The excellence of construction and close attention to necessary maintenance and repairs enabled the WI&M to rank with main lines in reliability and service. In 1930, in co-operation with PFI, the railway developed a method of protecting shipments of finished lumber from water and cinder damage by means of a paper tent. This innovation was so successful other railroads soon made inquiries about the method used for making these box car linings. In 1936 fourteen of the seventeen bridges on the line were rebuilt. The equipment at this time included five locomotives, two passenger coaches, fifteen standard box cars, 300 flat cars, a locomotive crane, a Woolery Railway Weed Burner, and other pieces of work equipment. The first diesel was purchased in 1950 and in 1960 equipment consisted of two diesels, sixty log flats, and two cabooses.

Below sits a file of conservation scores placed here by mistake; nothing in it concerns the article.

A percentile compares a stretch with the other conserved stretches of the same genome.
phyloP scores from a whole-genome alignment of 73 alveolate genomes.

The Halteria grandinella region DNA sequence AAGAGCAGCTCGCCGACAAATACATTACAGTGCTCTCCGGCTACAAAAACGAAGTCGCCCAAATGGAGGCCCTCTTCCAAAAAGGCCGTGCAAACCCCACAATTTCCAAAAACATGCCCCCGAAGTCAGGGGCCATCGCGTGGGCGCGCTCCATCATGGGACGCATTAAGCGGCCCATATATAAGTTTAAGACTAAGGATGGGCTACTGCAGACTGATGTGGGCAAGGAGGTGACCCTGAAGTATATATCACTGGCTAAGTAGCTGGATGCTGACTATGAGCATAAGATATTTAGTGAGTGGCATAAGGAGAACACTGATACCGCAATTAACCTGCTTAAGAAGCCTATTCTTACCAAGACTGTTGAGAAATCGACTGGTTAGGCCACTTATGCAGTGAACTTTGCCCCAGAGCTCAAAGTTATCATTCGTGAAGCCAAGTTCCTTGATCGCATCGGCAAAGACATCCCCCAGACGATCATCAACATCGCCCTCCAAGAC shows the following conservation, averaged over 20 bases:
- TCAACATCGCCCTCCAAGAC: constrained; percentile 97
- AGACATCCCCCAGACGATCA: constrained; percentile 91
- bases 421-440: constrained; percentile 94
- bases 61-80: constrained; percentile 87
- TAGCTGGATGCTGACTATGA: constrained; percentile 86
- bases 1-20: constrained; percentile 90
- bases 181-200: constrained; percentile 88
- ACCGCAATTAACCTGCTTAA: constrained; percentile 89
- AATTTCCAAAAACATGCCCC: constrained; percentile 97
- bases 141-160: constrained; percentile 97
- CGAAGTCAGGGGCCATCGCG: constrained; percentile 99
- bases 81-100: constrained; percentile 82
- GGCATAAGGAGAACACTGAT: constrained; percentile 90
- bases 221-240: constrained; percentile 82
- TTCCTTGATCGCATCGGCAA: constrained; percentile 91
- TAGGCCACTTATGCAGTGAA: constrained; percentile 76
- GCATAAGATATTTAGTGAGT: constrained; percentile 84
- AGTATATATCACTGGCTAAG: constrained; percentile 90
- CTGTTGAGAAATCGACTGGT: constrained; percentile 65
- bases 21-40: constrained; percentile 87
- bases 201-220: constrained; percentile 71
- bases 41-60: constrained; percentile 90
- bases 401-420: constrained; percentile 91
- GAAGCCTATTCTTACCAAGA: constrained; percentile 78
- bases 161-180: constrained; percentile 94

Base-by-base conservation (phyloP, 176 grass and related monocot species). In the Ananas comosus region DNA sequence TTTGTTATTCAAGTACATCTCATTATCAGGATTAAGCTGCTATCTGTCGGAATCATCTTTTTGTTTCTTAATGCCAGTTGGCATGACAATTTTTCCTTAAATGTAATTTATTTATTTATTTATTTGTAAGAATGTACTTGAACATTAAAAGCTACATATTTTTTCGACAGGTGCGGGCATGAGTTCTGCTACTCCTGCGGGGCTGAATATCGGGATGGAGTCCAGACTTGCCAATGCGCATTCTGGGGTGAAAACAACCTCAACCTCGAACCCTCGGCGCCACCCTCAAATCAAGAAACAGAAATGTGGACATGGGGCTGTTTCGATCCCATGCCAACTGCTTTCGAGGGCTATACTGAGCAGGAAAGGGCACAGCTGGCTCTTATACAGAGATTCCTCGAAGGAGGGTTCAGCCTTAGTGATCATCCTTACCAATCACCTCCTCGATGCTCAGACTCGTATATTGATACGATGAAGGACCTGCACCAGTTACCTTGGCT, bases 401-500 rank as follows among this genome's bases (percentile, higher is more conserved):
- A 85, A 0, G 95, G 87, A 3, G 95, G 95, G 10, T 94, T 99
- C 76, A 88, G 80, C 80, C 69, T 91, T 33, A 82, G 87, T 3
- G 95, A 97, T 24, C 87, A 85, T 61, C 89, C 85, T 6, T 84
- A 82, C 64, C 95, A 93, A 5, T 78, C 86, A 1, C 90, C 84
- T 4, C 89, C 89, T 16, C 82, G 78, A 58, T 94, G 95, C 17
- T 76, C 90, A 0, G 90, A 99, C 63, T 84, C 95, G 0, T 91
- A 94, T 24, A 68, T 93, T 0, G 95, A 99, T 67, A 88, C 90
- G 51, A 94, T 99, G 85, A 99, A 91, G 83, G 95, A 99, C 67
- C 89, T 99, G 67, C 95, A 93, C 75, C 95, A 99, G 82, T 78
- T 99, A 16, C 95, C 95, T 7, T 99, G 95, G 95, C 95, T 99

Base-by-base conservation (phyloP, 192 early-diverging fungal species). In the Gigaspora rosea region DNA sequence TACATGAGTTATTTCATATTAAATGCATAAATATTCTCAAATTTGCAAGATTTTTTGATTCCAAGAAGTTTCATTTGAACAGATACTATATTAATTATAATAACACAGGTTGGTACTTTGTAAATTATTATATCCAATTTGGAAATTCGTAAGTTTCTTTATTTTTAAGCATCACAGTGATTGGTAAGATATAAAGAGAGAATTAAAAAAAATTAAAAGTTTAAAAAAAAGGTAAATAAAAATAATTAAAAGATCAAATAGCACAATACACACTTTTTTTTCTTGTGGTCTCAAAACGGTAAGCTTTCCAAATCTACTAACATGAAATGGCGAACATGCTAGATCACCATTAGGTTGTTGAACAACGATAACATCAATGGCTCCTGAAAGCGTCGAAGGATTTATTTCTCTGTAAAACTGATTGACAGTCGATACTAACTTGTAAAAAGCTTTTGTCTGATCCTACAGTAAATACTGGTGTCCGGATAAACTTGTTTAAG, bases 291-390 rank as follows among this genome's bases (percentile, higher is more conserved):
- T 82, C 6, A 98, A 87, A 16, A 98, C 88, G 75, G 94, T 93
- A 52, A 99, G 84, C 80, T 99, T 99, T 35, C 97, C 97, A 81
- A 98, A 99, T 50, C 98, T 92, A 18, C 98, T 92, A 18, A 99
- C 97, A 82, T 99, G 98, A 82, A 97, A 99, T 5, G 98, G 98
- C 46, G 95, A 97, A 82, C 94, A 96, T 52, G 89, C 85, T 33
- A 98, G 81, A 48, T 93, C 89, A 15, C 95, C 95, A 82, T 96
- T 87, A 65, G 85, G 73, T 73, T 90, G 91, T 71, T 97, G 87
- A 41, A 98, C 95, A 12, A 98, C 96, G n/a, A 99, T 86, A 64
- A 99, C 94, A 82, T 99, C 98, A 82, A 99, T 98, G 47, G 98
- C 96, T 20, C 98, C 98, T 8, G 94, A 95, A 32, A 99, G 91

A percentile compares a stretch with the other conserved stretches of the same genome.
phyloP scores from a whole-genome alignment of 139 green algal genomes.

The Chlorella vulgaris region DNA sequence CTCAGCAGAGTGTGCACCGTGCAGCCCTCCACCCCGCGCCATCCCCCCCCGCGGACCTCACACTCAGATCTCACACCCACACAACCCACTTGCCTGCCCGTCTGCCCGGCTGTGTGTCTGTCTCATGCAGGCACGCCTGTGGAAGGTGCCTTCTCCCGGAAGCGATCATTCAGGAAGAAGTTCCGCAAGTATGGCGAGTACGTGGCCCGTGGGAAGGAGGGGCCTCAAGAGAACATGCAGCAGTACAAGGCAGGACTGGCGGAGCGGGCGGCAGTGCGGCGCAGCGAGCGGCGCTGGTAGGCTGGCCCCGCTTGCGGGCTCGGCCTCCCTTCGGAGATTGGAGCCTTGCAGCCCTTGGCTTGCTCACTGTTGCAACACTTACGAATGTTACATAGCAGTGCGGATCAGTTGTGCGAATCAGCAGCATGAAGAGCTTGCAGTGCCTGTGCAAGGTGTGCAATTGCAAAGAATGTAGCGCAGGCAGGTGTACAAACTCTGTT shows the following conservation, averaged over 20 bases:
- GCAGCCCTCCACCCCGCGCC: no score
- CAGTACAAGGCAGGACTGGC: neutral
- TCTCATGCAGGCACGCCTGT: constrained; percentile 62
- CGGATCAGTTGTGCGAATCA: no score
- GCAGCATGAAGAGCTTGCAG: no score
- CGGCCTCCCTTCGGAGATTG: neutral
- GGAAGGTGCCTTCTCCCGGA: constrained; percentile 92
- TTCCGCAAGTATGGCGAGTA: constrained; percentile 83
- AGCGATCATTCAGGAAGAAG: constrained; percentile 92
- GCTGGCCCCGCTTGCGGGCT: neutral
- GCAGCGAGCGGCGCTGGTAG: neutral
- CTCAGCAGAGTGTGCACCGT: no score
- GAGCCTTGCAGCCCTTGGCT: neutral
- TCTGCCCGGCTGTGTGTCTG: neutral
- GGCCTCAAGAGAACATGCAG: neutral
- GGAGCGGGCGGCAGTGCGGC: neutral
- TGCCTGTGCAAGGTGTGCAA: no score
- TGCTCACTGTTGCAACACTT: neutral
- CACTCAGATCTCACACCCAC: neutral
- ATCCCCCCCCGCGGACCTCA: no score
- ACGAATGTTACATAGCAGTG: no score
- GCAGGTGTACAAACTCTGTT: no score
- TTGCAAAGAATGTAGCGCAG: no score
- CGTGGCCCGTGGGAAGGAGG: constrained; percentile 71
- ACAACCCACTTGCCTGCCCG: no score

When construction of the railway began in 1905 the logging operations were only one mile from the Potlatch town site, but by 1960 they were thirty-seven miles away. On April 18, 1962, the Interstate Commerce Commission authorized acquisition of the Washington, Idaho & Montana Railway Company by the Milwaukee Land Company, a subsidiary of the Milwaukee Road. Under an agreement dated August 14, 1961, the Milwaukee Land Company paid Potlatch Forests, Inc. $460.000 for all WI&M stock. (Moody’s T ransportation Manual, 1966. New York: Moody’s Investment Service, 1966, p. 90.) In spite of the transfer of ownership, the WI&M continued to operate under its own name until 1980. When the Milwaukee Road was sold in 1980 the Burlington Northern Railroad purchased a portion of the road in Washington and Idaho which included the Washington Idaho & Montana line.